Sometime about 1760, an early, unknown settler to Red Hook built a simple farmhouse. In 1783, it was on the market:
FOR SALE "...an ELEGANT HOUSE either for a store-keeper or tavern on the public road to Albany..."- New York Packet 1783
By 1785, it was an inn that served as a popular stopover on the four-day (!) stagecoach run between New York City and Albany. Mail was delivered, horses changed and passengers refreshed as townspeople, farmers and travelers relaxed in convivial fellowship. In 1796, the owner, George Sharp, son of a Palatine leader from the original settlement at East Camp (modern Germantown), sold the inn to Cornelius Elmendorph, the current building's namesake.
Upon Red Hook’s official incorporation in 1812, The Elmendorph began to host town meetings and local courts of law. In 1817, the first Dutchess and Columbia Country Agricultural Fair - now the enormously popular Dutchess County Fair - occupied the grounds.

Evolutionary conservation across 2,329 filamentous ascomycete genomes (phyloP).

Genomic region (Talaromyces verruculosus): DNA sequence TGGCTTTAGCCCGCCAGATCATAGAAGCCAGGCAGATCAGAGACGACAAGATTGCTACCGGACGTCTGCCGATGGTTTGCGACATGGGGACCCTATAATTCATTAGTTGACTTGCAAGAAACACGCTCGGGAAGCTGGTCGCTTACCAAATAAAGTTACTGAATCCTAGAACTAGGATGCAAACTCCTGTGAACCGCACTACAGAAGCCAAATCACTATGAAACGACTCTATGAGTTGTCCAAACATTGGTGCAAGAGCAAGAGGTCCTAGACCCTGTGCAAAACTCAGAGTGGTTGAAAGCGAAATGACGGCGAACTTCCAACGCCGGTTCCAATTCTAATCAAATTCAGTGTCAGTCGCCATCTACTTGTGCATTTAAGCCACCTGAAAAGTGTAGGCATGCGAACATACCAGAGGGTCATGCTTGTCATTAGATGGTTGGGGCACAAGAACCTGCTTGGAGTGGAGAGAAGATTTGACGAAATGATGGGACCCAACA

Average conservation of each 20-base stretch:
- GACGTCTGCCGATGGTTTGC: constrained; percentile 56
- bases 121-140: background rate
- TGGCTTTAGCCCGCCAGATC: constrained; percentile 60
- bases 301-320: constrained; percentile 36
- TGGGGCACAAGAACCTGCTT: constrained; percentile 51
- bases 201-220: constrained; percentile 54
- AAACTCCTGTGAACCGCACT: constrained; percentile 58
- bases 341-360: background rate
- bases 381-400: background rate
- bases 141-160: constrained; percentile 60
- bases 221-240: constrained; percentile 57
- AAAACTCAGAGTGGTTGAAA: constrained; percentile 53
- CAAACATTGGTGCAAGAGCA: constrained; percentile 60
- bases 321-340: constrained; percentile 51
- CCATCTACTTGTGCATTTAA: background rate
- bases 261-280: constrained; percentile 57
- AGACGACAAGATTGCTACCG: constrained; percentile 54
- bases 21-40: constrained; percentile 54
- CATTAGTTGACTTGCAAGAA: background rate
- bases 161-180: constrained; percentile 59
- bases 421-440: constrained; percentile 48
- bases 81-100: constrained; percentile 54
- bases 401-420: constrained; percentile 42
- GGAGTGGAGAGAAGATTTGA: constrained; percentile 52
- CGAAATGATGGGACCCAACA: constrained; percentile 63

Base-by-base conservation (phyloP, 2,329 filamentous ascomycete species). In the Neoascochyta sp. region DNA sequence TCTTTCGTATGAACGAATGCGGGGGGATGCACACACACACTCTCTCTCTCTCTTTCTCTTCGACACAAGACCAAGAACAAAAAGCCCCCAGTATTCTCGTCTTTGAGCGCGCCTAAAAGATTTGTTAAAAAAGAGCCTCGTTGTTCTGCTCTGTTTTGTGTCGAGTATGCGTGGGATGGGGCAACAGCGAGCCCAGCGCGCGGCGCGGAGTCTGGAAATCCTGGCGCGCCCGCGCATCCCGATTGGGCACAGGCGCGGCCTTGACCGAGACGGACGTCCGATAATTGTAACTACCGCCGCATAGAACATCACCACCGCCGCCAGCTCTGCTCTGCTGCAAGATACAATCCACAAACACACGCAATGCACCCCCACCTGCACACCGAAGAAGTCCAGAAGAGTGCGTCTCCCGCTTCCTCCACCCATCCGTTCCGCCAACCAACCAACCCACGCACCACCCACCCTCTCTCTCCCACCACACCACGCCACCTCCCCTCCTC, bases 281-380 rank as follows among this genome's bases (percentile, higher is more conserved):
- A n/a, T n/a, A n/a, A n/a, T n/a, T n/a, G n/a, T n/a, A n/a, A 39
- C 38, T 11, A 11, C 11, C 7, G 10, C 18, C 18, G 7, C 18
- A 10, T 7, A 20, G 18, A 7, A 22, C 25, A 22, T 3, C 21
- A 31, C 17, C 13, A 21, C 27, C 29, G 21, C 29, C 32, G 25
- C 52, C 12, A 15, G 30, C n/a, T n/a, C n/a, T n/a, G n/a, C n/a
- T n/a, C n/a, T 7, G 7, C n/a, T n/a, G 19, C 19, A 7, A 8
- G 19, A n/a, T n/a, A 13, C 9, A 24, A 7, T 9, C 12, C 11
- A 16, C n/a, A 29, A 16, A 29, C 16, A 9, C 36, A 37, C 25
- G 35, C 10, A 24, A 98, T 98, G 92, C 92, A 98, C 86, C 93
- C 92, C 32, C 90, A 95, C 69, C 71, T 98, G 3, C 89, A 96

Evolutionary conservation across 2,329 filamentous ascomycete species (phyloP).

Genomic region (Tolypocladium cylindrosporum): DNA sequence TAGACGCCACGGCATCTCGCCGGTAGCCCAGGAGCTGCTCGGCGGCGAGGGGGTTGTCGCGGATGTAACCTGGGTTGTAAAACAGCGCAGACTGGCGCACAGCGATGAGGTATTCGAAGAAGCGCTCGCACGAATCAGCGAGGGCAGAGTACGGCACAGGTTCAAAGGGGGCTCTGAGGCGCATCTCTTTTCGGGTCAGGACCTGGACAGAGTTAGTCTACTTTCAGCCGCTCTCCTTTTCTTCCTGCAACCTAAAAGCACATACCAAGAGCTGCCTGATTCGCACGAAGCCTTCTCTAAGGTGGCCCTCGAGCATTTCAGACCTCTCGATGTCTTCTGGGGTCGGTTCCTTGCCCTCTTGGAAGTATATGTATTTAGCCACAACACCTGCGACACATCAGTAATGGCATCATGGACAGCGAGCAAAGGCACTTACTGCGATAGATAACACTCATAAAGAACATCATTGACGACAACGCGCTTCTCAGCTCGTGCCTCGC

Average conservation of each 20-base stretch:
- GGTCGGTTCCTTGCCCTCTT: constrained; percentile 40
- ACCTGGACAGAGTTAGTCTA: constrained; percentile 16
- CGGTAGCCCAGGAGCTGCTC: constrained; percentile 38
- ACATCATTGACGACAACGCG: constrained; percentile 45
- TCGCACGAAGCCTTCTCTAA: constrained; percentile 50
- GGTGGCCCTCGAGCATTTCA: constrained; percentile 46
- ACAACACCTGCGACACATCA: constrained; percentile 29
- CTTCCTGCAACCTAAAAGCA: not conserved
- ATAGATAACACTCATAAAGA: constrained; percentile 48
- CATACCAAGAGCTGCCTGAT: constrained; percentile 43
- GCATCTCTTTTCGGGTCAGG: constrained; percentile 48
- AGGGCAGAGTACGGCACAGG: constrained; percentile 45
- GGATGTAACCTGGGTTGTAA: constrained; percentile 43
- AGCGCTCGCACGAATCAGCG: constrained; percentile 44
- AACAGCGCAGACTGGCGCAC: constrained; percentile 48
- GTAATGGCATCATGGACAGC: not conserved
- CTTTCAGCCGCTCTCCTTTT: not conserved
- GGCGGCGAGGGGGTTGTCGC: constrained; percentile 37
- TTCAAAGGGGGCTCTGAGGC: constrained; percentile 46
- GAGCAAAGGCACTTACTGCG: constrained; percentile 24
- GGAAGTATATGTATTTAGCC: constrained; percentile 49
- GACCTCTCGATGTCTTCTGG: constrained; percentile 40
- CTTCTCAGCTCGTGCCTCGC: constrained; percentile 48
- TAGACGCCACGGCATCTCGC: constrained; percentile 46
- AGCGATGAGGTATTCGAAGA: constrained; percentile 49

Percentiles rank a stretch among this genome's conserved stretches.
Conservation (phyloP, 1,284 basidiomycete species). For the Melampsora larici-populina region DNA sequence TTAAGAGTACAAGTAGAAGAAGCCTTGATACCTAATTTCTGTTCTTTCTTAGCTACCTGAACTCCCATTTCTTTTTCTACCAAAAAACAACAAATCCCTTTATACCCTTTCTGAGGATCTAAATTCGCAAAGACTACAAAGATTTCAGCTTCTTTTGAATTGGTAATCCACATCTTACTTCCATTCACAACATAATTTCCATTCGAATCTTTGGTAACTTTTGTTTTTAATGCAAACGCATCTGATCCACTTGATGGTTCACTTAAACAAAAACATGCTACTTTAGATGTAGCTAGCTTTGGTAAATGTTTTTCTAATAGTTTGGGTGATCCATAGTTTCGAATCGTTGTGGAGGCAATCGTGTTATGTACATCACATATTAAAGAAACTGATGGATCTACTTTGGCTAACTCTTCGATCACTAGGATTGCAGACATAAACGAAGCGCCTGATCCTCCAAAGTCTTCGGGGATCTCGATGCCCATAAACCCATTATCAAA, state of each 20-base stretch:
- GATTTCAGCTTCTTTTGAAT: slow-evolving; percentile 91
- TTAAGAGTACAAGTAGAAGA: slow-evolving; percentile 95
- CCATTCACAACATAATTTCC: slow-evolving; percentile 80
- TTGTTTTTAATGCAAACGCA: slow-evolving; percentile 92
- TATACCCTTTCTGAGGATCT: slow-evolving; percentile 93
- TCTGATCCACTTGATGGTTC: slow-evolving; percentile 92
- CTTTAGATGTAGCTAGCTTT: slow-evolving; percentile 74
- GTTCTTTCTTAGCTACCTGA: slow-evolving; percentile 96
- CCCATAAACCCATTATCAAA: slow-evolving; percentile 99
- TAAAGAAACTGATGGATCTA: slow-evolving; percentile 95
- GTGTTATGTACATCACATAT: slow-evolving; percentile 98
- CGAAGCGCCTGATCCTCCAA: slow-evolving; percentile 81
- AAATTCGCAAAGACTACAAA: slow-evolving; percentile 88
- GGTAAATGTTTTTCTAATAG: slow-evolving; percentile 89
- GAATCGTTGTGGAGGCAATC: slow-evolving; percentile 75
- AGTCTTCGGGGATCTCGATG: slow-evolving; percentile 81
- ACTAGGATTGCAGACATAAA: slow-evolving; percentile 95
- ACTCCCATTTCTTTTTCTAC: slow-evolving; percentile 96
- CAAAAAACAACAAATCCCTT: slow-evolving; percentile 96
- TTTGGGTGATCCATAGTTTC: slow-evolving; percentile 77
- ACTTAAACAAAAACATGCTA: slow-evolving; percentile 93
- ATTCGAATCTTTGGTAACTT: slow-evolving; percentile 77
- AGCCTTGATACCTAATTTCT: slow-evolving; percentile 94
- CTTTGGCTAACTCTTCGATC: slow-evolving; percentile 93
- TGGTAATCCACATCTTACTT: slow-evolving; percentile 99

With traffic along the Post Road dwindling in the face of faster travel by steamboat and railroad along the Hudson River, the Inn became a two-family home in 1854. Successively over the next century, it housed the area’s first kindergarten (1887-94), then a country store, antique shop, and gas station, before being abandoned in the 1960s and threatened with demolition in the 1970s. The Friends of Elmendorph, Inc. purchased the Inn in 1977. A year later, it was listed on the National Register of Historic Places. Careful restoration and maintenance continue with generous support from the Red Hook community.